I worry a lot about my kids. Don’t we all? We want them all to turn out happy, and healthy, and kind, and smart, and creative, and self-sustaining. Yeah. I said it. We want them to turn out to be capable adults. But before then, way before then, there are other things that are important. Learning to play by oneself. Learning to play together. Learning to explore and ask questions. And find out the answers. Learning to be part of a community, like the wonderful one we have here.
Yesterday, in the middle of an 8 hour drive (on top of the 7 hour one the day before, an afternoon at a waterpark, an awesome visit with our cousins, and a RETURN to said waterpark that morning), we stopped at a Burger King playland for lunch and fun. Widget climbed right up to the top of the play structure and made friends. They scampered around a bit, having a great time, these kids from two different states and down the road. When I climbed up to rescue Little Bear (Oh, the Bear. Such an adventurer for a 1 year old.), Widget climbed over to me and nodded at a little girl huddled on the far edge, arms around her knees and head down.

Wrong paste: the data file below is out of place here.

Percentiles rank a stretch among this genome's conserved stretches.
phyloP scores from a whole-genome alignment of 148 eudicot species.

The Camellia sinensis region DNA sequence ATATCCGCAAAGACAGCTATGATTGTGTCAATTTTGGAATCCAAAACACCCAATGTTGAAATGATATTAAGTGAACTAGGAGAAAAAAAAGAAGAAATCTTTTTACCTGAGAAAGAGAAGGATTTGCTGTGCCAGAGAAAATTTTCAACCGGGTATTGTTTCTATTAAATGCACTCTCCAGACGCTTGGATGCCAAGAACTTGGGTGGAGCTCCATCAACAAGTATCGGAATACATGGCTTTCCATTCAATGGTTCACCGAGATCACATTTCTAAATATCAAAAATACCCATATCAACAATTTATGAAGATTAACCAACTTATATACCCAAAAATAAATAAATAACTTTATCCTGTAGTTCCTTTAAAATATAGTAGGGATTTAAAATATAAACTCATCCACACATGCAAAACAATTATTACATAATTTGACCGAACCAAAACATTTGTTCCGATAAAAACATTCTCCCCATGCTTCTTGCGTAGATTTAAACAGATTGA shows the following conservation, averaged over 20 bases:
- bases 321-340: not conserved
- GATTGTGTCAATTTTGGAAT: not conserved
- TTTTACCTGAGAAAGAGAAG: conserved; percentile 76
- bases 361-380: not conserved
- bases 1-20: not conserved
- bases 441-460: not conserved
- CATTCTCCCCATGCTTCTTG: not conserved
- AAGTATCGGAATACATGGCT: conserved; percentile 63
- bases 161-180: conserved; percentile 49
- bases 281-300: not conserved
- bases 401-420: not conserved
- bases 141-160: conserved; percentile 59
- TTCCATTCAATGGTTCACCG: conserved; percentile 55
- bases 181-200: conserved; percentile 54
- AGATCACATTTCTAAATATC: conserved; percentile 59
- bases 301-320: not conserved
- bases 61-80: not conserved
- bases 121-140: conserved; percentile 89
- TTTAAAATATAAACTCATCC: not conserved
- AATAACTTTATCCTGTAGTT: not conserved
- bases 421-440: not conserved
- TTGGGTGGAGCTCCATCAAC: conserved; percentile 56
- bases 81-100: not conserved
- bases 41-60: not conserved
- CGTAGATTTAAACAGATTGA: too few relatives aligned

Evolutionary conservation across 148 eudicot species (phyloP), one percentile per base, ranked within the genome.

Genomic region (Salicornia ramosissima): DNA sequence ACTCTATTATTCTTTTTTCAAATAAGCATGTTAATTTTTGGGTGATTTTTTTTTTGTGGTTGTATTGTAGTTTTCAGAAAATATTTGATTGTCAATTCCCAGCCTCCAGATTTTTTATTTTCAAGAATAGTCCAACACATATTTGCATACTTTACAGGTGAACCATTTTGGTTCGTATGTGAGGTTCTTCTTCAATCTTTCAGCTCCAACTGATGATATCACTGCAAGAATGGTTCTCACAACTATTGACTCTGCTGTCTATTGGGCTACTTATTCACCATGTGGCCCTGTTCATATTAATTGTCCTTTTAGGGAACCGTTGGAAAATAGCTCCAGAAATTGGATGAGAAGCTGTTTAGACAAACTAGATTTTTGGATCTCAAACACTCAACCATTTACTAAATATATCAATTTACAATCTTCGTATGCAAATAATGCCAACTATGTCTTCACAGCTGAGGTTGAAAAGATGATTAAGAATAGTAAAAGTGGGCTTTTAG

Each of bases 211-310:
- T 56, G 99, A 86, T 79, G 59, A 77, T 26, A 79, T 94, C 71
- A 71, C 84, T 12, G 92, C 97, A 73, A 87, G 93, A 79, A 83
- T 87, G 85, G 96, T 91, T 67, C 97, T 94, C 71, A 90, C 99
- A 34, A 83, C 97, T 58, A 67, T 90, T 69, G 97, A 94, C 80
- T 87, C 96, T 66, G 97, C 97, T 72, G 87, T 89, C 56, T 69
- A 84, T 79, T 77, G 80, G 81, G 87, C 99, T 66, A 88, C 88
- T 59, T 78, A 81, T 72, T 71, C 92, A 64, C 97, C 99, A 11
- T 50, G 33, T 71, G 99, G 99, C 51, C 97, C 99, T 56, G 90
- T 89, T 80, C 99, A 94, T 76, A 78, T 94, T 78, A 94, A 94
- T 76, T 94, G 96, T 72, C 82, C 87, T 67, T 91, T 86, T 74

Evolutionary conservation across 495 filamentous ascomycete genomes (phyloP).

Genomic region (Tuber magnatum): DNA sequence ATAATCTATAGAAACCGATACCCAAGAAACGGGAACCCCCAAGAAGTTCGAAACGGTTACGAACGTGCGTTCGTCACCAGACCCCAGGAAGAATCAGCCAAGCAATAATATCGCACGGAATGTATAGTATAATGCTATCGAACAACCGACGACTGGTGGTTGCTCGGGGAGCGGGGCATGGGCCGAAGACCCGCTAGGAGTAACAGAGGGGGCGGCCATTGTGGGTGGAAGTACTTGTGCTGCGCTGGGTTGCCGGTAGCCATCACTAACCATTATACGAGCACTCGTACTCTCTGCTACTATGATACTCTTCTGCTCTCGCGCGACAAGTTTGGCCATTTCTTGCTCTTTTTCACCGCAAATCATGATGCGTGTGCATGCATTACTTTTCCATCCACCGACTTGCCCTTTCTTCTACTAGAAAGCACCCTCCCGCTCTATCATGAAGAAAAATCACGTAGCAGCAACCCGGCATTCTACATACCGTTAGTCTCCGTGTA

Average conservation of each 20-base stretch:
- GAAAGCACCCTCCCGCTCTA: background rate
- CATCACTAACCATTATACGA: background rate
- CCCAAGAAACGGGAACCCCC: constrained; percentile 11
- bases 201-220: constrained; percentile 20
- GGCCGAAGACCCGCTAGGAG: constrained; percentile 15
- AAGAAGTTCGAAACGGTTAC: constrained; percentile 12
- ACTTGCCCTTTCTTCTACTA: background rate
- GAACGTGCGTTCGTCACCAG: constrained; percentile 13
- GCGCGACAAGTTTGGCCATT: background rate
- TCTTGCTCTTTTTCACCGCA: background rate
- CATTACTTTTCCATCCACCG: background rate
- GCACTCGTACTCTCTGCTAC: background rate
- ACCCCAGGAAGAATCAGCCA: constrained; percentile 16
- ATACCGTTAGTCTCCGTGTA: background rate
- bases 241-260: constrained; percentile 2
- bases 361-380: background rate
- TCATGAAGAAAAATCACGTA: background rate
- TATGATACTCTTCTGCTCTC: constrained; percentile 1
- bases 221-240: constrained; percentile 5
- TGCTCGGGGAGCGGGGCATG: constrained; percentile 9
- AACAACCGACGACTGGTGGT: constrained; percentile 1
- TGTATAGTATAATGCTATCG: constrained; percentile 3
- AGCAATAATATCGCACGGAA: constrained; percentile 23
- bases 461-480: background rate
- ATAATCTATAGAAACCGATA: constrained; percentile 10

“What’s wrong with her, Mommy?”
I don’t know, dear. Why don’t you ask her?
And, God bless him, he did. He went over there, crouched down beside her, and asked her, in a very concerned voice.
“Nobody will play with me.”
“I’ll play with you. C’mon!”
And without missing a beat, he led her over to the other side and they began to climb together.
The happy giggles and squeals that followed made me smile all day long.
Yeah. Little Widget, at 3, has the gift of empathy. He reached out to this little Kayla in West Virginia, and made a friend, with no expectation that he would ever see her again. Just like the little girl in North Carolina, our long-distance friends Ryker, Quinn, and Spence in Illinois, farflung cousins, and kids on playgrounds all over the country when we travel. Kids are resiliant, and outgoing, and this little one is going to be just fine.